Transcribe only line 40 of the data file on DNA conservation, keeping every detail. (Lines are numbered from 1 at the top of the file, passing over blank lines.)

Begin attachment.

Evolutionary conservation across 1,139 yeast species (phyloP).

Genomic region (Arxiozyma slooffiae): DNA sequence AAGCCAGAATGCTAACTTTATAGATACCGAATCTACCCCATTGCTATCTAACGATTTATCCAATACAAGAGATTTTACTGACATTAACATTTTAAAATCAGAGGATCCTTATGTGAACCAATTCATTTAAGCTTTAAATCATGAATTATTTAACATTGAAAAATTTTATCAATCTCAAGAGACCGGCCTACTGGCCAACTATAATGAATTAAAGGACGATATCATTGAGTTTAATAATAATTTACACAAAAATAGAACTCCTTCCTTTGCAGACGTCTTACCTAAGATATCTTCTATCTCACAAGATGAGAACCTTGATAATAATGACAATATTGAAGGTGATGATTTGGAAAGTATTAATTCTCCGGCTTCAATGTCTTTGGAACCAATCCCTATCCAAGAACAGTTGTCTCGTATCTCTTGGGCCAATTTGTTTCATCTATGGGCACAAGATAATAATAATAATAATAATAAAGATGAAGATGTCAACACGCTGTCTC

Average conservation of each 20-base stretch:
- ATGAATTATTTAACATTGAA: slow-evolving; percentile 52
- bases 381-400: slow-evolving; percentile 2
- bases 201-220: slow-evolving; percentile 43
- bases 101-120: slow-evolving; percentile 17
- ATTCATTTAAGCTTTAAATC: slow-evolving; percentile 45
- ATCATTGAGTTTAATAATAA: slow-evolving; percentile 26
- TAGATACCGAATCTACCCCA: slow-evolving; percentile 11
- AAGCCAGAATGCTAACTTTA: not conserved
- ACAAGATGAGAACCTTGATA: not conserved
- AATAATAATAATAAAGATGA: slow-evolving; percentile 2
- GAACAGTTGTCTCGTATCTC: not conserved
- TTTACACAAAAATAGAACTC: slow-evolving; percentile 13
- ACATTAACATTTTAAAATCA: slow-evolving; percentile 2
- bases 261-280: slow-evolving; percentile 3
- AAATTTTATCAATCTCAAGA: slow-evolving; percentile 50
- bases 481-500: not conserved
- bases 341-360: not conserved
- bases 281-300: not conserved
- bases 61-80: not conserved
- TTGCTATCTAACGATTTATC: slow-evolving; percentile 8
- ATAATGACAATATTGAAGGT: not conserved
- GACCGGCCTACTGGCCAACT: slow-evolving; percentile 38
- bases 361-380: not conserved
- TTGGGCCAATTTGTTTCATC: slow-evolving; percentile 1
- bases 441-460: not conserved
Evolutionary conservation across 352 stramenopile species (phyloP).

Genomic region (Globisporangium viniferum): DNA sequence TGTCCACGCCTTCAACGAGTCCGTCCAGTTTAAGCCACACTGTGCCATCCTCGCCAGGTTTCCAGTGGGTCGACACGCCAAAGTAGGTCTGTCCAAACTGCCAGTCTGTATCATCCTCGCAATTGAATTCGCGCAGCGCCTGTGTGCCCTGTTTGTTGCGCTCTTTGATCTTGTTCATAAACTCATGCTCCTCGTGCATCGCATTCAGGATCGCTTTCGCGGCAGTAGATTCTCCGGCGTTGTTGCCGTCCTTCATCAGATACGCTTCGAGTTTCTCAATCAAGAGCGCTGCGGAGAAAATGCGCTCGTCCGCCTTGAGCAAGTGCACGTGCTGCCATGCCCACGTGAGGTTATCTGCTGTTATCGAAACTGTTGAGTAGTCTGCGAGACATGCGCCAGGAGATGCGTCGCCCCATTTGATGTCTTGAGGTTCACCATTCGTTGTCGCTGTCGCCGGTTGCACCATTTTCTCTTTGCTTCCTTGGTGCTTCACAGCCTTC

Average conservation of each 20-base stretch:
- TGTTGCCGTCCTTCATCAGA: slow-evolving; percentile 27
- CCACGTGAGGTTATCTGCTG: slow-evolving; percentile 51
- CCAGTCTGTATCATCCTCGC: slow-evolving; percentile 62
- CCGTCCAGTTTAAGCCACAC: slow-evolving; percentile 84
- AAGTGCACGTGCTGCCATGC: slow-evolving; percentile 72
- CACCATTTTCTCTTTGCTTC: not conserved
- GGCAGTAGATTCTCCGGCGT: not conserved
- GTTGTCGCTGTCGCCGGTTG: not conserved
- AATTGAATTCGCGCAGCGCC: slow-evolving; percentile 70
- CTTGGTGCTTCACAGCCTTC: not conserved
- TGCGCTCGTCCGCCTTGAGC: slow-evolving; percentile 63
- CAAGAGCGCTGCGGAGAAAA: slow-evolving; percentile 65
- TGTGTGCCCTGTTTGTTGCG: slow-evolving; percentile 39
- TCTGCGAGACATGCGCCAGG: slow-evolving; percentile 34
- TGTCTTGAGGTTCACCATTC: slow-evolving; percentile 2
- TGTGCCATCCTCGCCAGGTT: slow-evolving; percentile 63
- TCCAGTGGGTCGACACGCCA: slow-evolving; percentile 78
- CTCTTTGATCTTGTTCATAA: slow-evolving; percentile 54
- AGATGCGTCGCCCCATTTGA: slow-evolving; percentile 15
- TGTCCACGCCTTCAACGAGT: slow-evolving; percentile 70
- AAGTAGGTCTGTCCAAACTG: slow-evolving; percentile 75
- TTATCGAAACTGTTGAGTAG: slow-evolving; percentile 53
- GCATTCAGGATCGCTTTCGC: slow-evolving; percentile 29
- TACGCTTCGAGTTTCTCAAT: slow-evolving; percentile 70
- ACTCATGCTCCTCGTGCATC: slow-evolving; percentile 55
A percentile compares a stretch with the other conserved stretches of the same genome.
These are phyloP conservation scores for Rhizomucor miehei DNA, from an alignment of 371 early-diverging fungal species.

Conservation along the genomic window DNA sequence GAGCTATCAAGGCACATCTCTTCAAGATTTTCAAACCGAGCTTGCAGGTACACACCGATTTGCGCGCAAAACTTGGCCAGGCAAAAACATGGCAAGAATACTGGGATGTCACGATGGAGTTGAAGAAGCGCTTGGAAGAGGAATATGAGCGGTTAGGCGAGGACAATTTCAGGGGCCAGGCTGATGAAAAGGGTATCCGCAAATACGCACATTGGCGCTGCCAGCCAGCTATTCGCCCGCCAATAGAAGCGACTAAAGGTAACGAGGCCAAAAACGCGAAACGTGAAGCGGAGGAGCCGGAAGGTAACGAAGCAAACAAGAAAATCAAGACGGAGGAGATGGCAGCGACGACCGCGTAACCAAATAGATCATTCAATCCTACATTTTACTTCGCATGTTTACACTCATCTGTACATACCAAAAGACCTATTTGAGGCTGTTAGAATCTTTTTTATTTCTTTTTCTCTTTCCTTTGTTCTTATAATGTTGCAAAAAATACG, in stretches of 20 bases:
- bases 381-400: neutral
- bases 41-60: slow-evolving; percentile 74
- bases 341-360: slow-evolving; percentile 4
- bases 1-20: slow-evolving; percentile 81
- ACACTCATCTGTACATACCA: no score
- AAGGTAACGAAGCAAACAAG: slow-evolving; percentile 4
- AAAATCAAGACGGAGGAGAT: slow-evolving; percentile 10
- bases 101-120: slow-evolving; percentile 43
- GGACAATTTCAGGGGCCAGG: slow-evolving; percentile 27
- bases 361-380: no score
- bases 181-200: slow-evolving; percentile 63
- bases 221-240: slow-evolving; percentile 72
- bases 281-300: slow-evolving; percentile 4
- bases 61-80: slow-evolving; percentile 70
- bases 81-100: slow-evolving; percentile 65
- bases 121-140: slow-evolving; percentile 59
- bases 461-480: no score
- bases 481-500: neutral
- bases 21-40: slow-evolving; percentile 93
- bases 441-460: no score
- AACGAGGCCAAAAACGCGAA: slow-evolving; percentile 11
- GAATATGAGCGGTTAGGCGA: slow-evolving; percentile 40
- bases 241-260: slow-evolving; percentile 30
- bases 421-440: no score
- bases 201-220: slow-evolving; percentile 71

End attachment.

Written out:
- AATTGAATTCGCGCAGCGCC: slow-evolving; percentile 70